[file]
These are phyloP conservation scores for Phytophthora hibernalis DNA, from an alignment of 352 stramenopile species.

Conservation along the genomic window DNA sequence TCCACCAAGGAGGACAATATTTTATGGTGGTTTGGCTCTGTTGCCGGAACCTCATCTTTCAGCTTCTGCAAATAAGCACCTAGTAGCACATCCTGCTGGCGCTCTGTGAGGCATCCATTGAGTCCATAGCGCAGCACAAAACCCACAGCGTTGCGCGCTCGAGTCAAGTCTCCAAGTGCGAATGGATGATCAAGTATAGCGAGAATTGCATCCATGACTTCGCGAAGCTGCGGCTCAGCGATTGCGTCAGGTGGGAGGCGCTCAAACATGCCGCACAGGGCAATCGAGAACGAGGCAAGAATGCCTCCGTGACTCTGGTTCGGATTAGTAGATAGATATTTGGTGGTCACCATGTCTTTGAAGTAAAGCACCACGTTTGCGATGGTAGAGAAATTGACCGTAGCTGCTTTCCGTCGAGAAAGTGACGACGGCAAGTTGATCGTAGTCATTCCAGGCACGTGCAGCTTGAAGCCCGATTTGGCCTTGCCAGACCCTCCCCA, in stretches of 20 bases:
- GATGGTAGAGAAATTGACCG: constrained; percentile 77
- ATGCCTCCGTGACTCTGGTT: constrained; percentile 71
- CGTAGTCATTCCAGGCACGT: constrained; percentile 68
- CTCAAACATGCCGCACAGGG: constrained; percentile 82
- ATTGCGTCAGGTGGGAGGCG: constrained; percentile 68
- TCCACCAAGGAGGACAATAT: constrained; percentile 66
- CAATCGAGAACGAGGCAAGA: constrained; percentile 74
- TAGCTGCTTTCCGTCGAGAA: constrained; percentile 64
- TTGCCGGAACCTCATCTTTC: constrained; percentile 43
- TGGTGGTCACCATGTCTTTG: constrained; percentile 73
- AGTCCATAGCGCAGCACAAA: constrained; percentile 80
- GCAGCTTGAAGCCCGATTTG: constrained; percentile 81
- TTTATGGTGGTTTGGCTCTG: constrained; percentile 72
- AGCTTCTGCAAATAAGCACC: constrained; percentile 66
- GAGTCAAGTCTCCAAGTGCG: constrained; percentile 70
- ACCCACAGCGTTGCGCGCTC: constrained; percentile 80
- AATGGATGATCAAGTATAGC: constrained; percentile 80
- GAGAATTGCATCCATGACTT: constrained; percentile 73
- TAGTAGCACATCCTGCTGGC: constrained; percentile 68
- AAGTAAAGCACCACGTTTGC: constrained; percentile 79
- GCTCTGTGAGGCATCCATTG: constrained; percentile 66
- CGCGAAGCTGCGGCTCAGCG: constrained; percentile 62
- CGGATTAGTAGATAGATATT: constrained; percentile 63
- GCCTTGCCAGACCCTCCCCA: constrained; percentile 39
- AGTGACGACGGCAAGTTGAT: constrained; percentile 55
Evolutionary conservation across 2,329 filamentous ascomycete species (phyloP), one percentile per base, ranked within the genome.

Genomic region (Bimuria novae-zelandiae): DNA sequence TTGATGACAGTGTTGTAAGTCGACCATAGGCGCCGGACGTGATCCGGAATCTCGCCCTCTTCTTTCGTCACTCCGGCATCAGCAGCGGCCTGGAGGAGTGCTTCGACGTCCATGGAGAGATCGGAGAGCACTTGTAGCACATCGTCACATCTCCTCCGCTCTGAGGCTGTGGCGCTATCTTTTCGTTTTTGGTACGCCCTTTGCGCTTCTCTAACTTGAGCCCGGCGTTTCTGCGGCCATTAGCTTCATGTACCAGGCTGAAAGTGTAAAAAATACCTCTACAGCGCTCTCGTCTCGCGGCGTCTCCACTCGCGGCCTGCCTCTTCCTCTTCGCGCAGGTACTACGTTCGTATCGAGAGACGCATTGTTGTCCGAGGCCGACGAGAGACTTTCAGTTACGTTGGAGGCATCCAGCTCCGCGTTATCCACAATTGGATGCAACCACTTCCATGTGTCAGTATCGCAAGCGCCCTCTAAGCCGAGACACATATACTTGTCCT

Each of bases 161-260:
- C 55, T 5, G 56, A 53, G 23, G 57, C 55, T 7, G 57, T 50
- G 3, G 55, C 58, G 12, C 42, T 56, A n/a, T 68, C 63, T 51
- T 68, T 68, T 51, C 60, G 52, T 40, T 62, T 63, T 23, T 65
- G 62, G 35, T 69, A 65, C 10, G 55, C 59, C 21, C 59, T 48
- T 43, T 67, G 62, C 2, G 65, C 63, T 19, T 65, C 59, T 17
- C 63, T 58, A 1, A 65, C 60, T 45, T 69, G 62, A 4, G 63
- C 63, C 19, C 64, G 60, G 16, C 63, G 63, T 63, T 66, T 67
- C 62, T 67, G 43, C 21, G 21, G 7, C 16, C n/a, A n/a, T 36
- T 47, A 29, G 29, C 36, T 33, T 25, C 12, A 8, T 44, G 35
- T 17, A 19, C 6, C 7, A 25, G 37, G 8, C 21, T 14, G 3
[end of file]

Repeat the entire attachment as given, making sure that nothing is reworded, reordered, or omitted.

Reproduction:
These are phyloP conservation scores for Phytophthora hibernalis DNA, from an alignment of 352 stramenopile species.

Conservation along the genomic window DNA sequence TCCACCAAGGAGGACAATATTTTATGGTGGTTTGGCTCTGTTGCCGGAACCTCATCTTTCAGCTTCTGCAAATAAGCACCTAGTAGCACATCCTGCTGGCGCTCTGTGAGGCATCCATTGAGTCCATAGCGCAGCACAAAACCCACAGCGTTGCGCGCTCGAGTCAAGTCTCCAAGTGCGAATGGATGATCAAGTATAGCGAGAATTGCATCCATGACTTCGCGAAGCTGCGGCTCAGCGATTGCGTCAGGTGGGAGGCGCTCAAACATGCCGCACAGGGCAATCGAGAACGAGGCAAGAATGCCTCCGTGACTCTGGTTCGGATTAGTAGATAGATATTTGGTGGTCACCATGTCTTTGAAGTAAAGCACCACGTTTGCGATGGTAGAGAAATTGACCGTAGCTGCTTTCCGTCGAGAAAGTGACGACGGCAAGTTGATCGTAGTCATTCCAGGCACGTGCAGCTTGAAGCCCGATTTGGCCTTGCCAGACCCTCCCCA, in stretches of 20 bases:
- GATGGTAGAGAAATTGACCG: constrained; percentile 77
- ATGCCTCCGTGACTCTGGTT: constrained; percentile 71
- CGTAGTCATTCCAGGCACGT: constrained; percentile 68
- CTCAAACATGCCGCACAGGG: constrained; percentile 82
- ATTGCGTCAGGTGGGAGGCG: constrained; percentile 68
- TCCACCAAGGAGGACAATAT: constrained; percentile 66
- CAATCGAGAACGAGGCAAGA: constrained; percentile 74
- TAGCTGCTTTCCGTCGAGAA: constrained; percentile 64
- TTGCCGGAACCTCATCTTTC: constrained; percentile 43
- TGGTGGTCACCATGTCTTTG: constrained; percentile 73
- AGTCCATAGCGCAGCACAAA: constrained; percentile 80
- GCAGCTTGAAGCCCGATTTG: constrained; percentile 81
- TTTATGGTGGTTTGGCTCTG: constrained; percentile 72
- AGCTTCTGCAAATAAGCACC: constrained; percentile 66
- GAGTCAAGTCTCCAAGTGCG: constrained; percentile 70
- ACCCACAGCGTTGCGCGCTC: constrained; percentile 80
- AATGGATGATCAAGTATAGC: constrained; percentile 80
- GAGAATTGCATCCATGACTT: constrained; percentile 73
- TAGTAGCACATCCTGCTGGC: constrained; percentile 68
- AAGTAAAGCACCACGTTTGC: constrained; percentile 79
- GCTCTGTGAGGCATCCATTG: constrained; percentile 66
- CGCGAAGCTGCGGCTCAGCG: constrained; percentile 62
- CGGATTAGTAGATAGATATT: constrained; percentile 63
- GCCTTGCCAGACCCTCCCCA: constrained; percentile 39
- AGTGACGACGGCAAGTTGAT: constrained; percentile 55
Evolutionary conservation across 2,329 filamentous ascomycete species (phyloP), one percentile per base, ranked within the genome.

Genomic region (Bimuria novae-zelandiae): DNA sequence TTGATGACAGTGTTGTAAGTCGACCATAGGCGCCGGACGTGATCCGGAATCTCGCCCTCTTCTTTCGTCACTCCGGCATCAGCAGCGGCCTGGAGGAGTGCTTCGACGTCCATGGAGAGATCGGAGAGCACTTGTAGCACATCGTCACATCTCCTCCGCTCTGAGGCTGTGGCGCTATCTTTTCGTTTTTGGTACGCCCTTTGCGCTTCTCTAACTTGAGCCCGGCGTTTCTGCGGCCATTAGCTTCATGTACCAGGCTGAAAGTGTAAAAAATACCTCTACAGCGCTCTCGTCTCGCGGCGTCTCCACTCGCGGCCTGCCTCTTCCTCTTCGCGCAGGTACTACGTTCGTATCGAGAGACGCATTGTTGTCCGAGGCCGACGAGAGACTTTCAGTTACGTTGGAGGCATCCAGCTCCGCGTTATCCACAATTGGATGCAACCACTTCCATGTGTCAGTATCGCAAGCGCCCTCTAAGCCGAGACACATATACTTGTCCT

Each of bases 161-260:
- C 55, T 5, G 56, A 53, G 23, G 57, C 55, T 7, G 57, T 50
- G 3, G 55, C 58, G 12, C 42, T 56, A n/a, T 68, C 63, T 51
- T 68, T 68, T 51, C 60, G 52, T 40, T 62, T 63, T 23, T 65
- G 62, G 35, T 69, A 65, C 10, G 55, C 59, C 21, C 59, T 48
- T 43, T 67, G 62, C 2, G 65, C 63, T 19, T 65, C 59, T 17
- C 63, T 58, A 1, A 65, C 60, T 45, T 69, G 62, A 4, G 63
- C 63, C 19, C 64, G 60, G 16, C 63, G 63, T 63, T 66, T 67
- C 62, T 67, G 43, C 21, G 21, G 7, C 16, C n/a, A n/a, T 36
- T 47, A 29, G 29, C 36, T 33, T 25, C 12, A 8, T 44, G 35
- T 17, A 19, C 6, C 7, A 25, G 37, G 8, C 21, T 14, G 3